Saving the Species

Justine Hunter’s article in the Globe and Mail highlights the unique species found in Southern Vancouver Island and how many are found nowhere else in the world, species that are in danger of becoming extinct. This is highlighted in the following passages from the article.

“The region of Southern Vancouver Island, where I live, supports more biological diversity than anywhere else in British Columbia – a province that in turn has the highest biodiversity in the country – but it also has the greatest number of species that could disappear forever. The average 10-kilometre-square piece of land in Victoria is home to at least one dozen plant and animal species at risk, including some that live nowhere else in the world.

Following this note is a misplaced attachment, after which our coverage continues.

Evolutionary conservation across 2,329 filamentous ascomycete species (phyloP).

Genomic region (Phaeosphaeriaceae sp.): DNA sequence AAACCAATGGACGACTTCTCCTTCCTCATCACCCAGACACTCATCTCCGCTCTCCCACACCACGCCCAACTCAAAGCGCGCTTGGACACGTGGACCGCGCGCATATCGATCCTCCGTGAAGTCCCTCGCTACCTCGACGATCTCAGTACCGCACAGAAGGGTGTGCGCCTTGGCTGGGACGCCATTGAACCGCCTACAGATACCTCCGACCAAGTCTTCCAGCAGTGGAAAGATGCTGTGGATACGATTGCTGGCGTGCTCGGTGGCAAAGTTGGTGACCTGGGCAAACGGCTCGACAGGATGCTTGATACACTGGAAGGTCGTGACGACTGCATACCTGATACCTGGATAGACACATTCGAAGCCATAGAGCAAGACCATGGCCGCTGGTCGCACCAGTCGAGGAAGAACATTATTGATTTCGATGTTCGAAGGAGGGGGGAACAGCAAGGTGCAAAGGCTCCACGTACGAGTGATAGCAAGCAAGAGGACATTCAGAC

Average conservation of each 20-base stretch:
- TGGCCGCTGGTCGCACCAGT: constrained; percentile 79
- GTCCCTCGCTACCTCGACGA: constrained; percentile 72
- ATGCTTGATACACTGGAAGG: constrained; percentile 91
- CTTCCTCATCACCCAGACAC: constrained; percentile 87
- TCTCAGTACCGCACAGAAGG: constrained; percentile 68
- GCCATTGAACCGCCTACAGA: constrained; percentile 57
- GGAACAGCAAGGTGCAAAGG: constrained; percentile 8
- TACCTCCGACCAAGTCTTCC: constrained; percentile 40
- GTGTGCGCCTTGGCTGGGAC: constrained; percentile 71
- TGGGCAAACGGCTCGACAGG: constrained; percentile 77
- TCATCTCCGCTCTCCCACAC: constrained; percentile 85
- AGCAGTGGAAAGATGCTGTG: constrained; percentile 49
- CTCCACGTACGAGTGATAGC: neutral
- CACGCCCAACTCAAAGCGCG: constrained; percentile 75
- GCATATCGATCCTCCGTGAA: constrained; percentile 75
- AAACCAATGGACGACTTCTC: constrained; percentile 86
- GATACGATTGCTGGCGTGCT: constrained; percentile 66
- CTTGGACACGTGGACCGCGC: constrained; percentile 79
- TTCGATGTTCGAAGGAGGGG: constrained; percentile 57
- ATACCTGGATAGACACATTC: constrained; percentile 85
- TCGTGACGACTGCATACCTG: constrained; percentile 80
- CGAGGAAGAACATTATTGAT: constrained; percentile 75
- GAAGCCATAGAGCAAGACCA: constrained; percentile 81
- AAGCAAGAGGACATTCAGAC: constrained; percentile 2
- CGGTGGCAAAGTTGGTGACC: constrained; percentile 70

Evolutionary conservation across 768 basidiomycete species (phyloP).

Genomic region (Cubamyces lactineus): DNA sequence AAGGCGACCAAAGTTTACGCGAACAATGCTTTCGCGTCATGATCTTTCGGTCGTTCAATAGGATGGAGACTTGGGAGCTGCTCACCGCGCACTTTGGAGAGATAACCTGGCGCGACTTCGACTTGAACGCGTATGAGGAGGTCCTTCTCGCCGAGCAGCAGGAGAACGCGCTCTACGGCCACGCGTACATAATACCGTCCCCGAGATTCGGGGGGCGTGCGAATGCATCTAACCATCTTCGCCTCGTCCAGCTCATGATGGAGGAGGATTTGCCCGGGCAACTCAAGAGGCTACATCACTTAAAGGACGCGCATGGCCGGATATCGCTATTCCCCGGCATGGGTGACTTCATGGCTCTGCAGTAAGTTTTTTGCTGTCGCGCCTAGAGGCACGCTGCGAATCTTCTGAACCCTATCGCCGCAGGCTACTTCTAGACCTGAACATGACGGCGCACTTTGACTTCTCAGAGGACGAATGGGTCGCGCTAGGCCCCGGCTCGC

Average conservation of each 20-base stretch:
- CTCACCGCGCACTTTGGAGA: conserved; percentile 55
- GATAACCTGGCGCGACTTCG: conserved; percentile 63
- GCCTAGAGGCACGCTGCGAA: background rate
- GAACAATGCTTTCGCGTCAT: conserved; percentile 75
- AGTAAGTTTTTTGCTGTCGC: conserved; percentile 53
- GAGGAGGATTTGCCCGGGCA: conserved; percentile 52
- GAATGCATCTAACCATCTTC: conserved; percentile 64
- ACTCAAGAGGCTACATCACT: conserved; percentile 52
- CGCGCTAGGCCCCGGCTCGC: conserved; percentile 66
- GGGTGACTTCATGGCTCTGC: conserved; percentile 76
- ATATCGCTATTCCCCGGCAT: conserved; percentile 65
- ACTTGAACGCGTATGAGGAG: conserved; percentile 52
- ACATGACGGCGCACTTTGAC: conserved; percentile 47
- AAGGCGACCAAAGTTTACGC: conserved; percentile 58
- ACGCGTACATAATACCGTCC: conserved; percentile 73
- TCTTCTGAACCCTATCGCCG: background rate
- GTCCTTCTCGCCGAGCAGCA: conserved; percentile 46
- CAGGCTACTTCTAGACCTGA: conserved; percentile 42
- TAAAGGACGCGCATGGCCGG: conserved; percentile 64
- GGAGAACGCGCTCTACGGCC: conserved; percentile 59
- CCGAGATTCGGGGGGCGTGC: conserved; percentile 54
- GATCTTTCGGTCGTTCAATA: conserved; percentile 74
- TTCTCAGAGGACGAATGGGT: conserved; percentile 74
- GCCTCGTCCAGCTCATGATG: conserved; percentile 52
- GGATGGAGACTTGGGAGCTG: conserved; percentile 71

Despite this, land for development is at a premium and nature is disappearing as the region expands. Even those temperate rainforests, sandy beaches, and flowering meadows that have been protected, are being loved to death by visitors. The consequences are potentially dire: When we wipe out a species, whether plant or animal, it is not only the loss of something unique – the biodiversity that humans depend on to survive is eroded.”

This highlights how important it is to ensure we preserve for future generations nature reserves within the South Island communities to prevent many of these species from going extinct.


Saving the Species at the Edge of Extinction: When we wipe out a species, it is not only the loss of something unique, the biodiversity that humans depend on to survive is eroded. Justine Hunter, Globe and Mail Victoria, BC July 8th, 2023

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